I was of two minds. One, that “616” was a known alternate for “666,” the most evil phone number prefix. I thought maybe “Alan Moore was making some kind of sly comment on the Marvel U.” by calling it that. My other idea was that it was simply a larger number given to Main Marvel Comics Earth, indicating it’s just an Earth, not the Earth, in contrast to DC’s “Earth One,” “Earth Two” etc.

I’ve actually wondered about that for a while, and finally sitting down to do some extensive research (i.e. looking it up on Wikipedia) it turns out…both are possibilities? Frankly, I feel like Alan Davis’s explanation that the previous writer on the feature came up with the term as, I had guessed, an implied criticism of Marvel’s superhero shenanigans, carries a little more weight. I don’t know if that writer, David Thorpe, ever used it directly in his stories or were just background he created for the series that were passed on when he left the book. Anyway, this archive of the old Marvel blog goes into detail, direct from Davis’s mouth.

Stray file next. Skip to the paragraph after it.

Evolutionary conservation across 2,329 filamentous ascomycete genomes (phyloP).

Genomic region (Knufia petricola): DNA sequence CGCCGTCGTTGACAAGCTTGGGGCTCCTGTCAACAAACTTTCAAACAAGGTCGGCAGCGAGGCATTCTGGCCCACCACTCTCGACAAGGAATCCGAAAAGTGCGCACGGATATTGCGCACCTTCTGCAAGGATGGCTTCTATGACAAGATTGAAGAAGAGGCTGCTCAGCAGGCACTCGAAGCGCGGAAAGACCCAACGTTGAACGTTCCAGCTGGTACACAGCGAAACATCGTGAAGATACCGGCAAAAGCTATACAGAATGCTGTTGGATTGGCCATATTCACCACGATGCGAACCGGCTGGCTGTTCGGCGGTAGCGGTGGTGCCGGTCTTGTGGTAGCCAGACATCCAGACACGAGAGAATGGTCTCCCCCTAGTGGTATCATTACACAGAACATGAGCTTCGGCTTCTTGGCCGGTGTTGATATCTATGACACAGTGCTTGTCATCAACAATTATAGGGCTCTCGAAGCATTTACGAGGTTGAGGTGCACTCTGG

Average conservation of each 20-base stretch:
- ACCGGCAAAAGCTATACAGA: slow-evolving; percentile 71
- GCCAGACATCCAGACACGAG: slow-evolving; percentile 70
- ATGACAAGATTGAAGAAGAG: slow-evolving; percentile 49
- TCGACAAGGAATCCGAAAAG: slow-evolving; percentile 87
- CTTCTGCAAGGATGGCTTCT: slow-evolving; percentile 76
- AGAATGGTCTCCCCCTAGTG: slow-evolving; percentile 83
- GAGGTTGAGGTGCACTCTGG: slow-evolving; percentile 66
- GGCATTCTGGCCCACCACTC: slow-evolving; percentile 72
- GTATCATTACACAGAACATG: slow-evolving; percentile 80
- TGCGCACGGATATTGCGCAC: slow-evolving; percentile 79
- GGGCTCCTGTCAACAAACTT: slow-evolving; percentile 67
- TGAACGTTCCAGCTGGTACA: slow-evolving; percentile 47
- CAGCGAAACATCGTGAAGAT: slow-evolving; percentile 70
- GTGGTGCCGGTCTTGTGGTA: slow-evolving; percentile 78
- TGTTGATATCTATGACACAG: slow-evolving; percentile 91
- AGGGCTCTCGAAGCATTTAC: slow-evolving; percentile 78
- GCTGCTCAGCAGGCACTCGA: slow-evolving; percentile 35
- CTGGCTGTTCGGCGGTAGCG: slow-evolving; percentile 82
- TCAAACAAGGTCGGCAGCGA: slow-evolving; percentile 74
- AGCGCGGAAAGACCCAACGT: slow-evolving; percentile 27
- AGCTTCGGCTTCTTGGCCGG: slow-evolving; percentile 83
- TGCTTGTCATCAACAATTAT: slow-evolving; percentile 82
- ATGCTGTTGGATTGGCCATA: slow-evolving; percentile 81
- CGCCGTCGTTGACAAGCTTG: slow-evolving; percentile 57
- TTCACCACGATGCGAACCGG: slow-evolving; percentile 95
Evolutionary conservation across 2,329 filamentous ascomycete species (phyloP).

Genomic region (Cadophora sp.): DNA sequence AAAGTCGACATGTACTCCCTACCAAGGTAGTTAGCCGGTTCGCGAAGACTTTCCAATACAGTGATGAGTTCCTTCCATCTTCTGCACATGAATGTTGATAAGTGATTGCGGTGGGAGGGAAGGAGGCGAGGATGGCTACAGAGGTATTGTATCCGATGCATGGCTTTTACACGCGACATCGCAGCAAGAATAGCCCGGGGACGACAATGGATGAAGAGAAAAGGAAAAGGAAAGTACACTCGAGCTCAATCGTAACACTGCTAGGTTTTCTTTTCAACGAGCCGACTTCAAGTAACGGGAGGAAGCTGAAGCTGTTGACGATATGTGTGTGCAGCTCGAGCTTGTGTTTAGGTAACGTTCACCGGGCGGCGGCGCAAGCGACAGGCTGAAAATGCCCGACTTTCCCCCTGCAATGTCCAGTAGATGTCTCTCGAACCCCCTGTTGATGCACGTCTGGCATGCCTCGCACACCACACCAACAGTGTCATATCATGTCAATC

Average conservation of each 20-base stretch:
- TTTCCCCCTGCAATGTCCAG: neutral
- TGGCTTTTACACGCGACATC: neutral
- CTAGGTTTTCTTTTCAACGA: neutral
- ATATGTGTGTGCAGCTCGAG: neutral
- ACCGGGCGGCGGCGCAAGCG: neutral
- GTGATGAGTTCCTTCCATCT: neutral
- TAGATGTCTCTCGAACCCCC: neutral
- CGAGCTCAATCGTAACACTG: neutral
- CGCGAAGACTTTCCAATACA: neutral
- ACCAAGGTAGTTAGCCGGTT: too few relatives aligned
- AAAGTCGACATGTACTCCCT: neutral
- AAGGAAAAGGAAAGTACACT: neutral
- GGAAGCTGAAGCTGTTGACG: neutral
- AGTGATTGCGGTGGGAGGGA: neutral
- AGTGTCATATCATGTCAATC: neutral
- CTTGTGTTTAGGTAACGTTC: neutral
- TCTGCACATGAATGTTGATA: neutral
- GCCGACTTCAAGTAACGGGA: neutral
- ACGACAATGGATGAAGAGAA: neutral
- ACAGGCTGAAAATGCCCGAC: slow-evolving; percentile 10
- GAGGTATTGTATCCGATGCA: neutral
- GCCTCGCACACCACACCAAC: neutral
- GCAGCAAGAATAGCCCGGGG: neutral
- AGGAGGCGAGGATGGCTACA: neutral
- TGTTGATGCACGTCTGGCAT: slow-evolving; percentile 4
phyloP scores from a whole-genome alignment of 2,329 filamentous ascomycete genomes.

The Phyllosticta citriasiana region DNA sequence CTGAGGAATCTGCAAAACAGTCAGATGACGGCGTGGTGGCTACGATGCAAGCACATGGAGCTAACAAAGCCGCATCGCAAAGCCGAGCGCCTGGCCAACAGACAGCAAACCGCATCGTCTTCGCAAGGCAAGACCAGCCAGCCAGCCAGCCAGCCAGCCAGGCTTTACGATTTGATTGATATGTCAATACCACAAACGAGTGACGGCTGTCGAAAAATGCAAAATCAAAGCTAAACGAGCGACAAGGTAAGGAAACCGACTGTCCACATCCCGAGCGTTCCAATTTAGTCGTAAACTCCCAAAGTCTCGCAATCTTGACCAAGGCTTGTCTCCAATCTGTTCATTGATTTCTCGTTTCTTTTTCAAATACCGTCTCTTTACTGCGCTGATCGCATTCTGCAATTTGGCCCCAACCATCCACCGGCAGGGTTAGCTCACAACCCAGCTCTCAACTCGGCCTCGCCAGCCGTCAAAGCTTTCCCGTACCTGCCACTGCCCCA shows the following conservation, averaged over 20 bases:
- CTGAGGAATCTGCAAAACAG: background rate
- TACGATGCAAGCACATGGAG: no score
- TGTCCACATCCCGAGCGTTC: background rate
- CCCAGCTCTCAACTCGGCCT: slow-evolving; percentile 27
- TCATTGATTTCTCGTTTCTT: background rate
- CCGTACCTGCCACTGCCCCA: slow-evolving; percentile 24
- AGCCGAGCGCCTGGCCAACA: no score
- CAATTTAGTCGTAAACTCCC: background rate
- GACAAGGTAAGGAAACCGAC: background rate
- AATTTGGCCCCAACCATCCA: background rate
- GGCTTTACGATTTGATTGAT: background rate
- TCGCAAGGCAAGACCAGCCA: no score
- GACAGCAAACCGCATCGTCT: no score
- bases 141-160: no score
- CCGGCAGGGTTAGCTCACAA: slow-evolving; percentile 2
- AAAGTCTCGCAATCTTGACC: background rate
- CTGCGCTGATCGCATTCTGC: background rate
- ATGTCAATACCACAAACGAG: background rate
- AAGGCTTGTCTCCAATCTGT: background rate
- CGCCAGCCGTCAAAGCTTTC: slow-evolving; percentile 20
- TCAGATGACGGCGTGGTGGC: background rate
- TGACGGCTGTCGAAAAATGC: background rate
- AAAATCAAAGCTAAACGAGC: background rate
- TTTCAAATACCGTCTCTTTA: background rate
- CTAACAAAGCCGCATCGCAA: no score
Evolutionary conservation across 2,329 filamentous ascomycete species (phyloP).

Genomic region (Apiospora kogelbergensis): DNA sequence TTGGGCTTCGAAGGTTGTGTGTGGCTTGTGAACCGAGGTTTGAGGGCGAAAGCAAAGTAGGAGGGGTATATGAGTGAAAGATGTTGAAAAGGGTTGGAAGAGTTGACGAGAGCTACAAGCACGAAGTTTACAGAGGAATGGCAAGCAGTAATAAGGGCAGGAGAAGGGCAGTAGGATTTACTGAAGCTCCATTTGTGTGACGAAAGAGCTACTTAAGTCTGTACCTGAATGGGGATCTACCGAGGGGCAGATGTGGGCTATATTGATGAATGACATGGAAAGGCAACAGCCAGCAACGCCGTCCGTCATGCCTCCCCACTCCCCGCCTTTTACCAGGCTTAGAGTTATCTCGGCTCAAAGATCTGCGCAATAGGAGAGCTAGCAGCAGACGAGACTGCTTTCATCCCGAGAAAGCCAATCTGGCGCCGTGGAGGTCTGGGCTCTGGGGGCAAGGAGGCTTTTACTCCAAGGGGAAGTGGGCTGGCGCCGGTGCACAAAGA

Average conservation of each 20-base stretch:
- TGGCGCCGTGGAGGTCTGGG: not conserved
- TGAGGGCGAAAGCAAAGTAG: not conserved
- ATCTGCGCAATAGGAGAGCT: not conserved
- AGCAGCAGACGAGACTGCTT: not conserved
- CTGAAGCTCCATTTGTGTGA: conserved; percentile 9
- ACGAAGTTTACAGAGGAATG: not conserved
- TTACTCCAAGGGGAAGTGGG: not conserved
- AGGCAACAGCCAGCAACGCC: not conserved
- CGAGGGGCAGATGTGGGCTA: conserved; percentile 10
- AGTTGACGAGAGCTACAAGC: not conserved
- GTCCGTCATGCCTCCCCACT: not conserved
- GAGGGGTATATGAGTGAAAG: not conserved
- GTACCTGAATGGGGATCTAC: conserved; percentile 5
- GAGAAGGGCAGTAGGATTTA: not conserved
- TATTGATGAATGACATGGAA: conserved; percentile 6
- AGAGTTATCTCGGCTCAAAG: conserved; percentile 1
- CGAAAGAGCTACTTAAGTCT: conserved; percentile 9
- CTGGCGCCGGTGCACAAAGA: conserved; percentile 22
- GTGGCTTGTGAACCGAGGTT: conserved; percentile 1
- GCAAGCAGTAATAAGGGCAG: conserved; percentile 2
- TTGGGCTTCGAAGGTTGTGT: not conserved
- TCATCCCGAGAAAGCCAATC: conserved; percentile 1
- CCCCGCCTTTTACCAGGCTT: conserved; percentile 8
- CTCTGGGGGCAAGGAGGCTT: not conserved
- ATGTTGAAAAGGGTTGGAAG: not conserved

Now, the second question about Marvel’s multiverse that I’d been pondering…will have to wait for Friday! Thanks for reading pals…and if you have more info or opinions about the above, please feel free to leave a comment. I always like hearing from you all.
 
 

Special thanks to Bully, the Little Stuffed Bull of Earth-Prime, for his help with this post. Also thanks to…somebody, maybe Neil Gaiman I think, for the title of this post, from whom I shamelessly stole it.

8 Responses to “The neighbor of the beast.”

  • Thelonious_Nick says:

    “I’ve actually wondered about that for a while, and finally sitting down to do some extensive research (i.e. looking it up on Wikipedia) it turns out…both are possibilities?”

    Probably, one is the reality in our universe, but one is the reality in a universe similar to ours, just subtly different in that one specific aspect.

    I mean, if there are an infinite number of universes in the multi-verse, surely there are some that are almost exactly like ours except for some almost unnoticeable difference like that?